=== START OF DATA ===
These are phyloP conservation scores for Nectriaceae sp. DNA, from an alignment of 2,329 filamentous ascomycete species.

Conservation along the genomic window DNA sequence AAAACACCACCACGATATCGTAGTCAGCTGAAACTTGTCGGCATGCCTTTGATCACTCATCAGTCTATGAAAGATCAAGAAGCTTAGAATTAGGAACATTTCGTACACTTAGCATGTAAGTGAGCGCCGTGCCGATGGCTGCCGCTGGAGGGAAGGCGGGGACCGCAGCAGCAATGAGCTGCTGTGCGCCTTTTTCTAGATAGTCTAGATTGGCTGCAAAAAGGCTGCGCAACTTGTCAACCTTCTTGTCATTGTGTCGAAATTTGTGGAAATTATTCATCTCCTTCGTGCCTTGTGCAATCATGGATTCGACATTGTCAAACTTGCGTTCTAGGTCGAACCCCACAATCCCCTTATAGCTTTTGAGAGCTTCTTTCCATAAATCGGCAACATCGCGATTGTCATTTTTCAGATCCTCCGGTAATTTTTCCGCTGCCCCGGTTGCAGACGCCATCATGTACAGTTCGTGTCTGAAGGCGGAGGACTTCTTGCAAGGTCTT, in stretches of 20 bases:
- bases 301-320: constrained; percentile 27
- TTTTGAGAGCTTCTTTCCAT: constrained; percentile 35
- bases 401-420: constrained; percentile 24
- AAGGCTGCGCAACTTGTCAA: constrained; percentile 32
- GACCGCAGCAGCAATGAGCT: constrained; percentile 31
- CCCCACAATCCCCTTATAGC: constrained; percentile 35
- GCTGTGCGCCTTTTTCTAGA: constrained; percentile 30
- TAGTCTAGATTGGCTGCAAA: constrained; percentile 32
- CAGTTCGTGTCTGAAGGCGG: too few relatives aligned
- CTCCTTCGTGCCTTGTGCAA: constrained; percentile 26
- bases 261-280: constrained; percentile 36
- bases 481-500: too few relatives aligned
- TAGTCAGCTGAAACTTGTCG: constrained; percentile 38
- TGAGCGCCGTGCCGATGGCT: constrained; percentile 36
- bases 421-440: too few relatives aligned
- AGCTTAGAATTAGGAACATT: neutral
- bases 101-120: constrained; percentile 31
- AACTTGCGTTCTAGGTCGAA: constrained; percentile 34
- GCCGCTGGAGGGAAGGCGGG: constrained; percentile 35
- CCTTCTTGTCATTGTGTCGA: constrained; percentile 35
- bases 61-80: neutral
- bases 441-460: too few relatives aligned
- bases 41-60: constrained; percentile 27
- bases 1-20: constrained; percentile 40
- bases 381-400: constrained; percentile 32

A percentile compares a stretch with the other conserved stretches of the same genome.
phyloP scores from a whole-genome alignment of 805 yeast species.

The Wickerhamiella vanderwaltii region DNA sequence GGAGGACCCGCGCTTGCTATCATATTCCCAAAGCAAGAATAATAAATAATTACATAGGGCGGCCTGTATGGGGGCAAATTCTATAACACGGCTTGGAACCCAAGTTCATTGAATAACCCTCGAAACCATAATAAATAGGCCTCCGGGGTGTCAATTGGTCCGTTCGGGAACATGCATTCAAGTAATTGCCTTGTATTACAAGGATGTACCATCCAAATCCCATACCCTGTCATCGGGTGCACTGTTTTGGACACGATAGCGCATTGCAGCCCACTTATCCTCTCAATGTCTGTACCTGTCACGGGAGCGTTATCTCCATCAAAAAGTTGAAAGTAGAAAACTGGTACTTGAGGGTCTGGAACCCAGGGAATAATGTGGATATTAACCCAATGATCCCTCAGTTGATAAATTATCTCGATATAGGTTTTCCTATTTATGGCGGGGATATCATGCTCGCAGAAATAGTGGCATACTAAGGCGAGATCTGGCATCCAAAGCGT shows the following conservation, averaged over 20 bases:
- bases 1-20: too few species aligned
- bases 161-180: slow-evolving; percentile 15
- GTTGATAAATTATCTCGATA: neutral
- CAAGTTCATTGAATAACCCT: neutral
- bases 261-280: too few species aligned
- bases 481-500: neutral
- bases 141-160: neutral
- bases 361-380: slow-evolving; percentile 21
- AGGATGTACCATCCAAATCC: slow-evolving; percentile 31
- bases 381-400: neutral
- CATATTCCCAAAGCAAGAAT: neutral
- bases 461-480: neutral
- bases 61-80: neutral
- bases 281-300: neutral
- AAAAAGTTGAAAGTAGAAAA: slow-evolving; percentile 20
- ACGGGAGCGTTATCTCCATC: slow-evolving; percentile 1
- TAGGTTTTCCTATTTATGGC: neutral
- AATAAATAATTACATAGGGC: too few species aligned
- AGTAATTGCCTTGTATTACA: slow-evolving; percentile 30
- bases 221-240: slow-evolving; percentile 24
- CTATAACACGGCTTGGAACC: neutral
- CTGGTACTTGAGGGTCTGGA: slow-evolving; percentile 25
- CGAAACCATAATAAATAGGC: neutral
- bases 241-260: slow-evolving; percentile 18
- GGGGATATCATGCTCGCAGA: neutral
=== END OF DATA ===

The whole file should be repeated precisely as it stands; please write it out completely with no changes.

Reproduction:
These are phyloP conservation scores for Nectriaceae sp. DNA, from an alignment of 2,329 filamentous ascomycete species.

Conservation along the genomic window DNA sequence AAAACACCACCACGATATCGTAGTCAGCTGAAACTTGTCGGCATGCCTTTGATCACTCATCAGTCTATGAAAGATCAAGAAGCTTAGAATTAGGAACATTTCGTACACTTAGCATGTAAGTGAGCGCCGTGCCGATGGCTGCCGCTGGAGGGAAGGCGGGGACCGCAGCAGCAATGAGCTGCTGTGCGCCTTTTTCTAGATAGTCTAGATTGGCTGCAAAAAGGCTGCGCAACTTGTCAACCTTCTTGTCATTGTGTCGAAATTTGTGGAAATTATTCATCTCCTTCGTGCCTTGTGCAATCATGGATTCGACATTGTCAAACTTGCGTTCTAGGTCGAACCCCACAATCCCCTTATAGCTTTTGAGAGCTTCTTTCCATAAATCGGCAACATCGCGATTGTCATTTTTCAGATCCTCCGGTAATTTTTCCGCTGCCCCGGTTGCAGACGCCATCATGTACAGTTCGTGTCTGAAGGCGGAGGACTTCTTGCAAGGTCTT, in stretches of 20 bases:
- bases 301-320: constrained; percentile 27
- TTTTGAGAGCTTCTTTCCAT: constrained; percentile 35
- bases 401-420: constrained; percentile 24
- AAGGCTGCGCAACTTGTCAA: constrained; percentile 32
- GACCGCAGCAGCAATGAGCT: constrained; percentile 31
- CCCCACAATCCCCTTATAGC: constrained; percentile 35
- GCTGTGCGCCTTTTTCTAGA: constrained; percentile 30
- TAGTCTAGATTGGCTGCAAA: constrained; percentile 32
- CAGTTCGTGTCTGAAGGCGG: too few relatives aligned
- CTCCTTCGTGCCTTGTGCAA: constrained; percentile 26
- bases 261-280: constrained; percentile 36
- bases 481-500: too few relatives aligned
- TAGTCAGCTGAAACTTGTCG: constrained; percentile 38
- TGAGCGCCGTGCCGATGGCT: constrained; percentile 36
- bases 421-440: too few relatives aligned
- AGCTTAGAATTAGGAACATT: neutral
- bases 101-120: constrained; percentile 31
- AACTTGCGTTCTAGGTCGAA: constrained; percentile 34
- GCCGCTGGAGGGAAGGCGGG: constrained; percentile 35
- CCTTCTTGTCATTGTGTCGA: constrained; percentile 35
- bases 61-80: neutral
- bases 441-460: too few relatives aligned
- bases 41-60: constrained; percentile 27
- bases 1-20: constrained; percentile 40
- bases 381-400: constrained; percentile 32

A percentile compares a stretch with the other conserved stretches of the same genome.
phyloP scores from a whole-genome alignment of 805 yeast species.

The Wickerhamiella vanderwaltii region DNA sequence GGAGGACCCGCGCTTGCTATCATATTCCCAAAGCAAGAATAATAAATAATTACATAGGGCGGCCTGTATGGGGGCAAATTCTATAACACGGCTTGGAACCCAAGTTCATTGAATAACCCTCGAAACCATAATAAATAGGCCTCCGGGGTGTCAATTGGTCCGTTCGGGAACATGCATTCAAGTAATTGCCTTGTATTACAAGGATGTACCATCCAAATCCCATACCCTGTCATCGGGTGCACTGTTTTGGACACGATAGCGCATTGCAGCCCACTTATCCTCTCAATGTCTGTACCTGTCACGGGAGCGTTATCTCCATCAAAAAGTTGAAAGTAGAAAACTGGTACTTGAGGGTCTGGAACCCAGGGAATAATGTGGATATTAACCCAATGATCCCTCAGTTGATAAATTATCTCGATATAGGTTTTCCTATTTATGGCGGGGATATCATGCTCGCAGAAATAGTGGCATACTAAGGCGAGATCTGGCATCCAAAGCGT shows the following conservation, averaged over 20 bases:
- bases 1-20: too few species aligned
- bases 161-180: slow-evolving; percentile 15
- GTTGATAAATTATCTCGATA: neutral
- CAAGTTCATTGAATAACCCT: neutral
- bases 261-280: too few species aligned
- bases 481-500: neutral
- bases 141-160: neutral
- bases 361-380: slow-evolving; percentile 21
- AGGATGTACCATCCAAATCC: slow-evolving; percentile 31
- bases 381-400: neutral
- CATATTCCCAAAGCAAGAAT: neutral
- bases 461-480: neutral
- bases 61-80: neutral
- bases 281-300: neutral
- AAAAAGTTGAAAGTAGAAAA: slow-evolving; percentile 20
- ACGGGAGCGTTATCTCCATC: slow-evolving; percentile 1
- TAGGTTTTCCTATTTATGGC: neutral
- AATAAATAATTACATAGGGC: too few species aligned
- AGTAATTGCCTTGTATTACA: slow-evolving; percentile 30
- bases 221-240: slow-evolving; percentile 24
- CTATAACACGGCTTGGAACC: neutral
- CTGGTACTTGAGGGTCTGGA: slow-evolving; percentile 25
- CGAAACCATAATAAATAGGC: neutral
- bases 241-260: slow-evolving; percentile 18
- GGGGATATCATGCTCGCAGA: neutral